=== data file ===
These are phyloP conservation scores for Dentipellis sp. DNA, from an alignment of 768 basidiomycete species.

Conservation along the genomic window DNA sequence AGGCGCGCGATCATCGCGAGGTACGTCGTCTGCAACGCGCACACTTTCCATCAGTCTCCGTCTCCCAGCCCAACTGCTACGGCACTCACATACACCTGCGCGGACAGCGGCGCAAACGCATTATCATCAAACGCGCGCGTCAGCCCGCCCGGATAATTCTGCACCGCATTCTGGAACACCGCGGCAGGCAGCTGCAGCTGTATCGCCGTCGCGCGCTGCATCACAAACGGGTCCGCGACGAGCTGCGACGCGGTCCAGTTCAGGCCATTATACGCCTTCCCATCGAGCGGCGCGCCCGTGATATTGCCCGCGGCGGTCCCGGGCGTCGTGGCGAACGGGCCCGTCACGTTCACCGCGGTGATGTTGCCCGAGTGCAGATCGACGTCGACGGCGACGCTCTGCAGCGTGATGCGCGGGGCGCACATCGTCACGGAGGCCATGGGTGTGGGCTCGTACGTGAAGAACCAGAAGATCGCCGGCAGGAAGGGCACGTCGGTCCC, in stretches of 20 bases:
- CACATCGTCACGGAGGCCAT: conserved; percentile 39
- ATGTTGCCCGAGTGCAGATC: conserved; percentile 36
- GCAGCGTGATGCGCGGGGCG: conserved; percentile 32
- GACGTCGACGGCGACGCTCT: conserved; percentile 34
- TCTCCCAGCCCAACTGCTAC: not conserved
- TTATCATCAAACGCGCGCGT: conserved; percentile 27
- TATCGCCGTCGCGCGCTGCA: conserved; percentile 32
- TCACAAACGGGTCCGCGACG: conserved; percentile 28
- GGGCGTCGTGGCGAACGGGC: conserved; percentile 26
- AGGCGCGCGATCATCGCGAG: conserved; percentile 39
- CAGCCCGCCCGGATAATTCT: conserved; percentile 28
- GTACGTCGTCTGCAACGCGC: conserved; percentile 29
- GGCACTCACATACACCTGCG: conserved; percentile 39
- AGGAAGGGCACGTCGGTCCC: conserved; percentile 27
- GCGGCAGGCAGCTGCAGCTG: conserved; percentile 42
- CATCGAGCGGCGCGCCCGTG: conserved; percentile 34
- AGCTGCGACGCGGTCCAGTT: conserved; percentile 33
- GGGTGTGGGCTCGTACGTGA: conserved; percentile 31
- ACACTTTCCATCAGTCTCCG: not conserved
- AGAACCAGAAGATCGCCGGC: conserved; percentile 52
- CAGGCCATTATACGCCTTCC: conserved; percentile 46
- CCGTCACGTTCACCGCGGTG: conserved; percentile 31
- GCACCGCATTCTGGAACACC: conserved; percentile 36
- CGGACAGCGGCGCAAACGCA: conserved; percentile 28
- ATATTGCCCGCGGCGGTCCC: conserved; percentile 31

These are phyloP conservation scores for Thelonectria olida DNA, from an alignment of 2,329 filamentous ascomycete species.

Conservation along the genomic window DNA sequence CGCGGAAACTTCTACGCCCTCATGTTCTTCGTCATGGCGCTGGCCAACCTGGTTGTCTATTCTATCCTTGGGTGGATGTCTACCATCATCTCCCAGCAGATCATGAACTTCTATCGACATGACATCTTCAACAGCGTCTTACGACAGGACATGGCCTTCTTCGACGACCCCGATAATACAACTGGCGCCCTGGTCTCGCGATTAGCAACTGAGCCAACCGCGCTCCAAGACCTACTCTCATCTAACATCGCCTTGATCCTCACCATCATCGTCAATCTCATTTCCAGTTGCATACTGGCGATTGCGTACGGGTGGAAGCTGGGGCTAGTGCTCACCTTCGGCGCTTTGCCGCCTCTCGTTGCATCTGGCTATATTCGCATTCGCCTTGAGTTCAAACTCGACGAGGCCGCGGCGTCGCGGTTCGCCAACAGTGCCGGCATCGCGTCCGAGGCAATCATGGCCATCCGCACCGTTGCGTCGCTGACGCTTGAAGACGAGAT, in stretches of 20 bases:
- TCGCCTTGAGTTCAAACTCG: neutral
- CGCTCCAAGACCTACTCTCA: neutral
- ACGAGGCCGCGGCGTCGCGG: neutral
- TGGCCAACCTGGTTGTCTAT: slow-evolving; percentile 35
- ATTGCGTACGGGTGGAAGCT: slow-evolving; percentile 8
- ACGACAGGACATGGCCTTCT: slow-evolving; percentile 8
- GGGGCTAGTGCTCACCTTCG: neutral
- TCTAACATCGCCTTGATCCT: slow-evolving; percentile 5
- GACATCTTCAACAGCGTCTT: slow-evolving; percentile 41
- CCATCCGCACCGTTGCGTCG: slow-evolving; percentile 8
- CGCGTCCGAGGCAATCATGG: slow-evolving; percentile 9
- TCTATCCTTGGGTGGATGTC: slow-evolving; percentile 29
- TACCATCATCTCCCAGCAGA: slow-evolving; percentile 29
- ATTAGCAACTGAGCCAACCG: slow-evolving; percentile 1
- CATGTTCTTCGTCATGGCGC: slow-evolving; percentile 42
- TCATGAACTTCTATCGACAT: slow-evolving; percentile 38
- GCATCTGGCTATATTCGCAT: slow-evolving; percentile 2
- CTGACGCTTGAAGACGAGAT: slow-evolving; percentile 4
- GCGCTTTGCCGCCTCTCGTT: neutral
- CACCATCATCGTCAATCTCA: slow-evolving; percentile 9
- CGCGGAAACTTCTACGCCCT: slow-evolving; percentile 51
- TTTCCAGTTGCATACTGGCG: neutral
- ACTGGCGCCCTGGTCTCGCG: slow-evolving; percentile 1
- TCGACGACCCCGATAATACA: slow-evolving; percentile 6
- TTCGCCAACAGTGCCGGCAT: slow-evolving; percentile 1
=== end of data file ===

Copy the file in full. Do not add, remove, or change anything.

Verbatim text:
These are phyloP conservation scores for Dentipellis sp. DNA, from an alignment of 768 basidiomycete species.

Conservation along the genomic window DNA sequence AGGCGCGCGATCATCGCGAGGTACGTCGTCTGCAACGCGCACACTTTCCATCAGTCTCCGTCTCCCAGCCCAACTGCTACGGCACTCACATACACCTGCGCGGACAGCGGCGCAAACGCATTATCATCAAACGCGCGCGTCAGCCCGCCCGGATAATTCTGCACCGCATTCTGGAACACCGCGGCAGGCAGCTGCAGCTGTATCGCCGTCGCGCGCTGCATCACAAACGGGTCCGCGACGAGCTGCGACGCGGTCCAGTTCAGGCCATTATACGCCTTCCCATCGAGCGGCGCGCCCGTGATATTGCCCGCGGCGGTCCCGGGCGTCGTGGCGAACGGGCCCGTCACGTTCACCGCGGTGATGTTGCCCGAGTGCAGATCGACGTCGACGGCGACGCTCTGCAGCGTGATGCGCGGGGCGCACATCGTCACGGAGGCCATGGGTGTGGGCTCGTACGTGAAGAACCAGAAGATCGCCGGCAGGAAGGGCACGTCGGTCCC, in stretches of 20 bases:
- CACATCGTCACGGAGGCCAT: conserved; percentile 39
- ATGTTGCCCGAGTGCAGATC: conserved; percentile 36
- GCAGCGTGATGCGCGGGGCG: conserved; percentile 32
- GACGTCGACGGCGACGCTCT: conserved; percentile 34
- TCTCCCAGCCCAACTGCTAC: not conserved
- TTATCATCAAACGCGCGCGT: conserved; percentile 27
- TATCGCCGTCGCGCGCTGCA: conserved; percentile 32
- TCACAAACGGGTCCGCGACG: conserved; percentile 28
- GGGCGTCGTGGCGAACGGGC: conserved; percentile 26
- AGGCGCGCGATCATCGCGAG: conserved; percentile 39
- CAGCCCGCCCGGATAATTCT: conserved; percentile 28
- GTACGTCGTCTGCAACGCGC: conserved; percentile 29
- GGCACTCACATACACCTGCG: conserved; percentile 39
- AGGAAGGGCACGTCGGTCCC: conserved; percentile 27
- GCGGCAGGCAGCTGCAGCTG: conserved; percentile 42
- CATCGAGCGGCGCGCCCGTG: conserved; percentile 34
- AGCTGCGACGCGGTCCAGTT: conserved; percentile 33
- GGGTGTGGGCTCGTACGTGA: conserved; percentile 31
- ACACTTTCCATCAGTCTCCG: not conserved
- AGAACCAGAAGATCGCCGGC: conserved; percentile 52
- CAGGCCATTATACGCCTTCC: conserved; percentile 46
- CCGTCACGTTCACCGCGGTG: conserved; percentile 31
- GCACCGCATTCTGGAACACC: conserved; percentile 36
- CGGACAGCGGCGCAAACGCA: conserved; percentile 28
- ATATTGCCCGCGGCGGTCCC: conserved; percentile 31

These are phyloP conservation scores for Thelonectria olida DNA, from an alignment of 2,329 filamentous ascomycete species.

Conservation along the genomic window DNA sequence CGCGGAAACTTCTACGCCCTCATGTTCTTCGTCATGGCGCTGGCCAACCTGGTTGTCTATTCTATCCTTGGGTGGATGTCTACCATCATCTCCCAGCAGATCATGAACTTCTATCGACATGACATCTTCAACAGCGTCTTACGACAGGACATGGCCTTCTTCGACGACCCCGATAATACAACTGGCGCCCTGGTCTCGCGATTAGCAACTGAGCCAACCGCGCTCCAAGACCTACTCTCATCTAACATCGCCTTGATCCTCACCATCATCGTCAATCTCATTTCCAGTTGCATACTGGCGATTGCGTACGGGTGGAAGCTGGGGCTAGTGCTCACCTTCGGCGCTTTGCCGCCTCTCGTTGCATCTGGCTATATTCGCATTCGCCTTGAGTTCAAACTCGACGAGGCCGCGGCGTCGCGGTTCGCCAACAGTGCCGGCATCGCGTCCGAGGCAATCATGGCCATCCGCACCGTTGCGTCGCTGACGCTTGAAGACGAGAT, in stretches of 20 bases:
- TCGCCTTGAGTTCAAACTCG: neutral
- CGCTCCAAGACCTACTCTCA: neutral
- ACGAGGCCGCGGCGTCGCGG: neutral
- TGGCCAACCTGGTTGTCTAT: slow-evolving; percentile 35
- ATTGCGTACGGGTGGAAGCT: slow-evolving; percentile 8
- ACGACAGGACATGGCCTTCT: slow-evolving; percentile 8
- GGGGCTAGTGCTCACCTTCG: neutral
- TCTAACATCGCCTTGATCCT: slow-evolving; percentile 5
- GACATCTTCAACAGCGTCTT: slow-evolving; percentile 41
- CCATCCGCACCGTTGCGTCG: slow-evolving; percentile 8
- CGCGTCCGAGGCAATCATGG: slow-evolving; percentile 9
- TCTATCCTTGGGTGGATGTC: slow-evolving; percentile 29
- TACCATCATCTCCCAGCAGA: slow-evolving; percentile 29
- ATTAGCAACTGAGCCAACCG: slow-evolving; percentile 1
- CATGTTCTTCGTCATGGCGC: slow-evolving; percentile 42
- TCATGAACTTCTATCGACAT: slow-evolving; percentile 38
- GCATCTGGCTATATTCGCAT: slow-evolving; percentile 2
- CTGACGCTTGAAGACGAGAT: slow-evolving; percentile 4
- GCGCTTTGCCGCCTCTCGTT: neutral
- CACCATCATCGTCAATCTCA: slow-evolving; percentile 9
- CGCGGAAACTTCTACGCCCT: slow-evolving; percentile 51
- TTTCCAGTTGCATACTGGCG: neutral
- ACTGGCGCCCTGGTCTCGCG: slow-evolving; percentile 1
- TCGACGACCCCGATAATACA: slow-evolving; percentile 6
- TTCGCCAACAGTGCCGGCAT: slow-evolving; percentile 1